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Last updated: September 15, 2013 4:54 am
Hedge funds are turning to satellite technology, traditionally used by governments to gather military intelligence, to gain a competitive edge.
Hedge fund managers are particularly interested in satellite imagery in order to monitor risk exposures around mines, ports, plantations or farmland before making investments.
Satellite images can demonstrate which of two neighbouring mines is producing the most coal, for example.
Fund managers are also interested in assessing the quality of ore in a pile, or the health of crops, which satellites can assess using infrared measurements.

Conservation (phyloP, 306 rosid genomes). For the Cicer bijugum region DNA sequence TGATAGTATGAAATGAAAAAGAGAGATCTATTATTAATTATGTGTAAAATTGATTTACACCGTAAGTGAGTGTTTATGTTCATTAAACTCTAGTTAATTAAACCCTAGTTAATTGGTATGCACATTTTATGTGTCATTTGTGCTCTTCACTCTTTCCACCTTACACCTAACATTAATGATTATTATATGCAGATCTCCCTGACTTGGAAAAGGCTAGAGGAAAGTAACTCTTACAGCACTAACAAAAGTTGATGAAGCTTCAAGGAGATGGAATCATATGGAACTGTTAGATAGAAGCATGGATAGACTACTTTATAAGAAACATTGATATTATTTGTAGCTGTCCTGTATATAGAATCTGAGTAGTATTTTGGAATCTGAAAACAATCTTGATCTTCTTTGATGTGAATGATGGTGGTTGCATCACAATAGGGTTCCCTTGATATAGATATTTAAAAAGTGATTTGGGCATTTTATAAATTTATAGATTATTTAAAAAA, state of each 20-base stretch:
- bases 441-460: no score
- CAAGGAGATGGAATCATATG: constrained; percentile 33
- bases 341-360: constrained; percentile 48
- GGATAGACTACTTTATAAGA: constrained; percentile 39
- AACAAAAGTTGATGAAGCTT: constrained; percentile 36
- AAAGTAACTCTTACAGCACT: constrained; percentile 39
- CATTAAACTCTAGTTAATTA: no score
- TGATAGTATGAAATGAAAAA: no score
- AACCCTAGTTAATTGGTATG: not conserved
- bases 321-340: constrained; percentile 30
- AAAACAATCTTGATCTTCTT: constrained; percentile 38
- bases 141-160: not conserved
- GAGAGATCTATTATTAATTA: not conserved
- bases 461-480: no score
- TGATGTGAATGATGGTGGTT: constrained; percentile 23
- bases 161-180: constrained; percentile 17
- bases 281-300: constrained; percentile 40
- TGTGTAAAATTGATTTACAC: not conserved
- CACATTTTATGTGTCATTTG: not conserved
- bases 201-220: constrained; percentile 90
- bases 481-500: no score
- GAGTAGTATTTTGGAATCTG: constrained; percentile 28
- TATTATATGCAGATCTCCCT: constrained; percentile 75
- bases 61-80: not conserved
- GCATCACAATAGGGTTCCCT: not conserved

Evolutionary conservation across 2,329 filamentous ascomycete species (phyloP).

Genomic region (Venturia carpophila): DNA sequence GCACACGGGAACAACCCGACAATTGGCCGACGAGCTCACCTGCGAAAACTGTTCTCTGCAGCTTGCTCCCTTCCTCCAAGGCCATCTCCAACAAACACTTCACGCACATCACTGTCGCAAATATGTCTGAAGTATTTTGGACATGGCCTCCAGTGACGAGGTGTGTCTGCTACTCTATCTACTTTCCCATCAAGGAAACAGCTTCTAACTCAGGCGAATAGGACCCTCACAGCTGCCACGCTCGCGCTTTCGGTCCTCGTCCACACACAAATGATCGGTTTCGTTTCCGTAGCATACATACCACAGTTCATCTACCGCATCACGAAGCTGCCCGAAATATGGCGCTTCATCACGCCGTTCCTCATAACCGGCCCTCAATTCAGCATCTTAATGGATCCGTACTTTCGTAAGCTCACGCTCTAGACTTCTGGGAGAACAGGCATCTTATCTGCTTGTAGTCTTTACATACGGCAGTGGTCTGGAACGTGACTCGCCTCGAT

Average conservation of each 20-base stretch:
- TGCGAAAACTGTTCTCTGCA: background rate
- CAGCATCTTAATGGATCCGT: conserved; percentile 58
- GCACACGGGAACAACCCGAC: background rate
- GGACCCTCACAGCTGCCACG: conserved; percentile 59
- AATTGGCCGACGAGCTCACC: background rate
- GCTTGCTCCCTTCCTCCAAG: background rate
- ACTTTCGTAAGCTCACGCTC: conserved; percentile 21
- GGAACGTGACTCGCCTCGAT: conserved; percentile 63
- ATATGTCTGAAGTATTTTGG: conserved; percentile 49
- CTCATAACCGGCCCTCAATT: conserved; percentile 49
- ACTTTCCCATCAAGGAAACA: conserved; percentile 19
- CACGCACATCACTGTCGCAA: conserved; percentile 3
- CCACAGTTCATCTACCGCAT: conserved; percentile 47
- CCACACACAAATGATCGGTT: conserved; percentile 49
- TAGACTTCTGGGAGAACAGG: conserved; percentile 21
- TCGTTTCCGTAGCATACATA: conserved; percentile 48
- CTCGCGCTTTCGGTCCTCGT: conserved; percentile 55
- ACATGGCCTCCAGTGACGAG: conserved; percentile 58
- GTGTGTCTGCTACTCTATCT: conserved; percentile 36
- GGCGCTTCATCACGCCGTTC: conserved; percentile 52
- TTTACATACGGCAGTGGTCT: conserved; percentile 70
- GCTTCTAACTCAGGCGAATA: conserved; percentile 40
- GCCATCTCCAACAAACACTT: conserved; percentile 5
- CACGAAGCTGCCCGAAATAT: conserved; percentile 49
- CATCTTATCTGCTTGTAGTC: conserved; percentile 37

Hedge funds are similarly using geospatial images to track fill rates at car parks at big retailers such as Walmart to provide an indication of company revenues ahead of quarterly results.
Mike Gantcher, head of sales at RS Metrics, a satellite intelligence provider, said the company has picked up 25 hedge fund and money manager clients in the last two years and that business growth has been “exponential” this year.
Dan Schnurr, chief technology officer at partner company Geospatial Insight, said the bulk of asset managers are likely to adopt the technology “as the data costs come down”.
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